4. Discussion

4.1. Soil Chemical Attributes

There were no significant differences in Ca, Mg and P between the soils of the two land-use systems sampled (Table 1), contrary to what has been observed in other studies in the Amazon, which showed increases in these nutrients in the soils of AFSs in relation to nearby forests or other natural vegetation [13,22,23]. However, these other studies examined homegarden agroforestry systems, where nutrient inputs from domestic residues can have a significant effect on soil fertility over time. The guarana AFSs, in contrast, are generally located at a considerable distance from dwellings, ranging from 100 m to over 3.6 km (mean = 1.09 km). While both the AFSs and the forests showed a soil pH somewhat above 4.0, the AFSs’ pH was slightly higher, although that difference was not statistically significant. In both areas sampled, the Ca, Mg and P values were extremely low, much lower than the critical levels (Ca < 0.4, Mg < 0.2, P < 3) suggested by other authors for agronomic production, indicating that these nutrients may limit production in the AFS [19,20]. Among the micronutrients analyzed, only Fe levels were considered high (>80 mg kg−1), while the levels of Zn (<1.5 mg kg−1) and Mn (<8 mg kg−1) were far below the suggested minimums [19].
The main factor for increasing pH and reducing Al in AFSs could be the presence of ash resulting from previous use for slash-and-burn agriculture [13,22]. Guarana AFSs are established in two distinct cycles of land use: (1) through the enrichment of agricultural fields with guarana seedlings or (2) planting after the clearing of “capoeiras”—secondary vegetation approximately ten years old [9]. Similar soil results have been observed in AFSs in other regions of the Amazon such as Roraima [22], Amazonas [13,23] and Rondônia [24].
As most of the AFSs studied are more than twenty years old, the continuous exports of K and N in guarana crops over the years may have led to the gradual impoverishment of the soil in these nutrients. Moreover, the guarana plant is more demanding in N and K [3]. Associated with this, most AFSs are in soils with texture ranging from medium to sandy, in which the concentration of these nutrients tends to decrease due to leaching [25]. Ca, Mg, P and K values were also extremely low (<0.15 cmolc kg−1) [19,20]. Nevertheless, a study on the export of macronutrients from guarana fruits in fields in the Maués region of Amazonas [3] observed that the amount of nutrients exported is low. This could explain how cultivation can continue even in soils with low levels of nutrient availability, as in the soils examined in the present study. The higher C and SOM content may be related to the greater vegetation cover and higher litter production in forest soils, as has been observed by other authors [13,22].

4.2. Biplot Analysis

The analysis shows the relationship between the presence of sand and low soil fertility. There was an agglomeration of the forest and the AFSs, and it was not possible to separate them, which shows that there is no difference between the sampled sites in regard to fertility, both being poor and sandy. Only two areas (numbers eighteen and nineteen) of the Monte Horeb community (Marau River) were associated with very clayey soils up to 30 cm deep, for both AFSs and forests, although they did not differ in terms of fertility [26]. It was also observed that the clay vector is almost in the same direction as the C, organic matter, N, P, K, Al and Mg vectors up to 30 cm deep. Therefore, clay is associated with the concentrations of these nutrients in the soil. However, at the pH levels observed, Fe and Al oxides also increase P fixation substantially [27]. A review of studies carried out in the Amazon Basin [28] found the C content in the soil to be strongly correlated with the clay content.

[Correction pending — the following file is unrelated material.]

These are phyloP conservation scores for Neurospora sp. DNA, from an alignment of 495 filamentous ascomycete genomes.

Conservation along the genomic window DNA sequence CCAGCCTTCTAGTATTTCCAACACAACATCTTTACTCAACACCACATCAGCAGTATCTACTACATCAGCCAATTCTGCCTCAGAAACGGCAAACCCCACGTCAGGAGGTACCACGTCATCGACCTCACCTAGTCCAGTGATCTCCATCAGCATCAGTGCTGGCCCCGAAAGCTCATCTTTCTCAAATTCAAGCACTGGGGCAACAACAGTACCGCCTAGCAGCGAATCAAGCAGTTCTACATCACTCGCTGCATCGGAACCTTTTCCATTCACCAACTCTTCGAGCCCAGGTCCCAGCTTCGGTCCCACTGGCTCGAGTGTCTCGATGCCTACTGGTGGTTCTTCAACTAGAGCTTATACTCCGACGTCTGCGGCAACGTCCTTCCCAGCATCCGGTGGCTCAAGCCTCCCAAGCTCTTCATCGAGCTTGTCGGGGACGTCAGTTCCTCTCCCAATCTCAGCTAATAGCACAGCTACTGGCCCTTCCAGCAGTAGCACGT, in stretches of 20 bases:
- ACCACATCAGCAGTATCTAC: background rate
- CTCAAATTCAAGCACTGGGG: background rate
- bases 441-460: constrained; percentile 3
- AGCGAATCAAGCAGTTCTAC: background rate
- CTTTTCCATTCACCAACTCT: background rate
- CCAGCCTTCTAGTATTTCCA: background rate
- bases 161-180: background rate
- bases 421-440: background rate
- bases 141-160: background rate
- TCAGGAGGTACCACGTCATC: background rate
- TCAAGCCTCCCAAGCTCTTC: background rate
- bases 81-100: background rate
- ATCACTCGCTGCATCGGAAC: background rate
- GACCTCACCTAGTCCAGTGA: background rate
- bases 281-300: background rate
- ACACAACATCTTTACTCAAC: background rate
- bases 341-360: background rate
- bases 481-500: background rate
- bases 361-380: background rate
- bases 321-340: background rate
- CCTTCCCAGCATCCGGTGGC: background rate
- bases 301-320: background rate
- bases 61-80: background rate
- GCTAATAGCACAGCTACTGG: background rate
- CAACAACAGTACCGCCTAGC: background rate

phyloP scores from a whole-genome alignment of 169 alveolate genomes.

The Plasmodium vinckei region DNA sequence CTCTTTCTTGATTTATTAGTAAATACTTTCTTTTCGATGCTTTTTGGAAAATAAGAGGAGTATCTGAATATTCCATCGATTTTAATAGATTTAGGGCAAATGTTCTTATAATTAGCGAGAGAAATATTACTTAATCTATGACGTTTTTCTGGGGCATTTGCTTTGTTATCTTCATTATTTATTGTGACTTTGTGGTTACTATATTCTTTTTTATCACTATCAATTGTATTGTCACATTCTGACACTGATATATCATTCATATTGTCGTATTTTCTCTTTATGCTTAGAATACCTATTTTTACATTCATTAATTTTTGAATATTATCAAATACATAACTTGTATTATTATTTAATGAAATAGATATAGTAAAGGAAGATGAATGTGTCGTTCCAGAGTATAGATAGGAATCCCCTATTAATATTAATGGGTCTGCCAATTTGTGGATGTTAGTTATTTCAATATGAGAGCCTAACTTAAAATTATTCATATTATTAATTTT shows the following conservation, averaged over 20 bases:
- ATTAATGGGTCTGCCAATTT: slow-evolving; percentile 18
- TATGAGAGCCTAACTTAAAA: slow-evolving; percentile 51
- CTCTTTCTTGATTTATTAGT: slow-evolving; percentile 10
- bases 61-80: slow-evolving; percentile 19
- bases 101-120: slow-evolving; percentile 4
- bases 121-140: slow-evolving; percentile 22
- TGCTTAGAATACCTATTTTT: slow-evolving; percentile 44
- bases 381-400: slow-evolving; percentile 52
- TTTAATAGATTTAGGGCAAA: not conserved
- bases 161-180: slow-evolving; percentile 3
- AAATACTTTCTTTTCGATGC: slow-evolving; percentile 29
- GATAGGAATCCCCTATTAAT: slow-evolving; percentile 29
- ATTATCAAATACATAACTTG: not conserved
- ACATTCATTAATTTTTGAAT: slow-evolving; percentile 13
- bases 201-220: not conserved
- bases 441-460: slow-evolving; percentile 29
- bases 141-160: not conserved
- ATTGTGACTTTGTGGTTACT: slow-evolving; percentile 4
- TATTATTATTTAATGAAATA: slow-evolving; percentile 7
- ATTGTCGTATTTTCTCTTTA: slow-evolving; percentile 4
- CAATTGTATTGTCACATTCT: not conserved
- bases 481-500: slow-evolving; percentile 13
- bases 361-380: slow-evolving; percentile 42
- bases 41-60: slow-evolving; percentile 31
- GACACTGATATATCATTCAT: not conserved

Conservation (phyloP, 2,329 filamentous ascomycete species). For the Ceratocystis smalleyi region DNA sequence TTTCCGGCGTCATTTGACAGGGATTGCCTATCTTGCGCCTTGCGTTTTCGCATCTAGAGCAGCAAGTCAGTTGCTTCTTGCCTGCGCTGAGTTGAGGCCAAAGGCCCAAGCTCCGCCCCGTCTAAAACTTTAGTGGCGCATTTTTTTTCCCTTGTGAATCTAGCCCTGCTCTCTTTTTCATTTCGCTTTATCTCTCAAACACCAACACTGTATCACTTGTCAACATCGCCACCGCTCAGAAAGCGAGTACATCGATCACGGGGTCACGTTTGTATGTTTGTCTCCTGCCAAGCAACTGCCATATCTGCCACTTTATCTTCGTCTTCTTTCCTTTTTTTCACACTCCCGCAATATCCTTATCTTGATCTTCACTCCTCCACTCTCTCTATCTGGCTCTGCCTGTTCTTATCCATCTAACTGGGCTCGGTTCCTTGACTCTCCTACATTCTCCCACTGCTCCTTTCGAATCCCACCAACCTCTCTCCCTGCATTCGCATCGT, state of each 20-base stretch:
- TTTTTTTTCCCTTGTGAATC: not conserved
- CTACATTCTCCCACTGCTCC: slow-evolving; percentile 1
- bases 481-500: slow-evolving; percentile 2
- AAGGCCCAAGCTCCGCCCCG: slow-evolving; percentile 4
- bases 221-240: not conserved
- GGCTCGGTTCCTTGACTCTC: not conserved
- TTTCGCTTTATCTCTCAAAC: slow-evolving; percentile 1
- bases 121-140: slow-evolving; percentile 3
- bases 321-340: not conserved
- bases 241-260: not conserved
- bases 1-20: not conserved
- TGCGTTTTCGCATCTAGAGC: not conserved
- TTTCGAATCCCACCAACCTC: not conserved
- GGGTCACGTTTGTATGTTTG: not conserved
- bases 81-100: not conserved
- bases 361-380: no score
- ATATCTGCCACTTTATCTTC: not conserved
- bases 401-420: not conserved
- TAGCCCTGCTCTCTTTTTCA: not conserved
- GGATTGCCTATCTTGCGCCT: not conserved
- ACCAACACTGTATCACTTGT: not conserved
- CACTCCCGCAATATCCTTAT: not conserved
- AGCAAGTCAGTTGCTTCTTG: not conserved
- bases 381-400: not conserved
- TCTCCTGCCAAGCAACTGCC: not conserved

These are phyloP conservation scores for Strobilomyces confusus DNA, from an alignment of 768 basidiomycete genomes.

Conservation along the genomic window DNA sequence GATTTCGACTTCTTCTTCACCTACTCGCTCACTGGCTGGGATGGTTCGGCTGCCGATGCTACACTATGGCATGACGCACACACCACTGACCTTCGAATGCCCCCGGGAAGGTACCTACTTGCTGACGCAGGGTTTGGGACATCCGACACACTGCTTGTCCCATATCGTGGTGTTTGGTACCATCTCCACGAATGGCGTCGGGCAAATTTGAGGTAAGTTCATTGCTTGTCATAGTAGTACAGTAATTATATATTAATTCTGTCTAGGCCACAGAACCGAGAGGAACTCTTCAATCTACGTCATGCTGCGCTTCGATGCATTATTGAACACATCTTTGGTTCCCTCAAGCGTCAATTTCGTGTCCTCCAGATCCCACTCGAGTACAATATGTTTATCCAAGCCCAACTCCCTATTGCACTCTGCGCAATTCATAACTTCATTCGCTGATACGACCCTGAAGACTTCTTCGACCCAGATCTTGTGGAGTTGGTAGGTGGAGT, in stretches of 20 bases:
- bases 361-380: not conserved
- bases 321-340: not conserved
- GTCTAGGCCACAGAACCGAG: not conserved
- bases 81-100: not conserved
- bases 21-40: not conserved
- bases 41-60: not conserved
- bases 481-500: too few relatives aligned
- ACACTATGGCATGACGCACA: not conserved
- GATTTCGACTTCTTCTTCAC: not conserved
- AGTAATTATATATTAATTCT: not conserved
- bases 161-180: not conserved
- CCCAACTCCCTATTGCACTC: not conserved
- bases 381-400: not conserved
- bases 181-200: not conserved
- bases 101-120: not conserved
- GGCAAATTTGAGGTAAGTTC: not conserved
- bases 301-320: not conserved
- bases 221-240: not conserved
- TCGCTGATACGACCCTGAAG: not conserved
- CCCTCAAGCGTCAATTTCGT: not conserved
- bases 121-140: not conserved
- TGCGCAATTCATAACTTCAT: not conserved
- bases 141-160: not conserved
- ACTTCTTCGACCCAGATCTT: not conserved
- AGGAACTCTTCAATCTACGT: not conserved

4.3. Organic Matter Management in the Guarana AFS

In general, the soils analyzed in this study have chemical characteristics with low values for plant nutrients, even in comparison to other soils of the Amazon region [13,22,23,24]. However, the maintenance of the levels of most nutrients in the AFSs, at the same level as observed in the forests, suggests that efficient nutrient cycling may be taking place. In the Amazon, despite the fragility of the soils, a complex network of interactions among plants, animals and microorganisms in the forest ensures efficient cycling of nutrients. Plants derive the bulk of their nutrition from the decomposition of plant material from other plants and from the decomposition of their own leaves [29]. In the conditions observed in this study, the management of organic matter in the AFS seems to be one of the main components contributing to the sustainability of production in these soils, considering that the levels of C, SOM and organic N were considered average [19,20], while the other chemical attributes analyzed, except for Fe, were always below the level considered minimum. The high efficiency in nutrient recycling observed in tropical forests has been correlated with high biological diversity. Among the macronutrients, N depends essentially on the internal recycling of the forest, and the fine litter represents its largest input both to the forest ecosystem [30] and to agroforestry systems [31], with annual inputs much higher than those of the other macronutrients. Occasional losses can be compensated for by biological fixation of the legume components of the systems [29]. Organic C is one of the most important indicators used in assessing soil health [32] as it can improve its physical and chemical properties, increasing cation-exchange capacity (CEC) and recycling nutrients in addition to water retention capacity [33].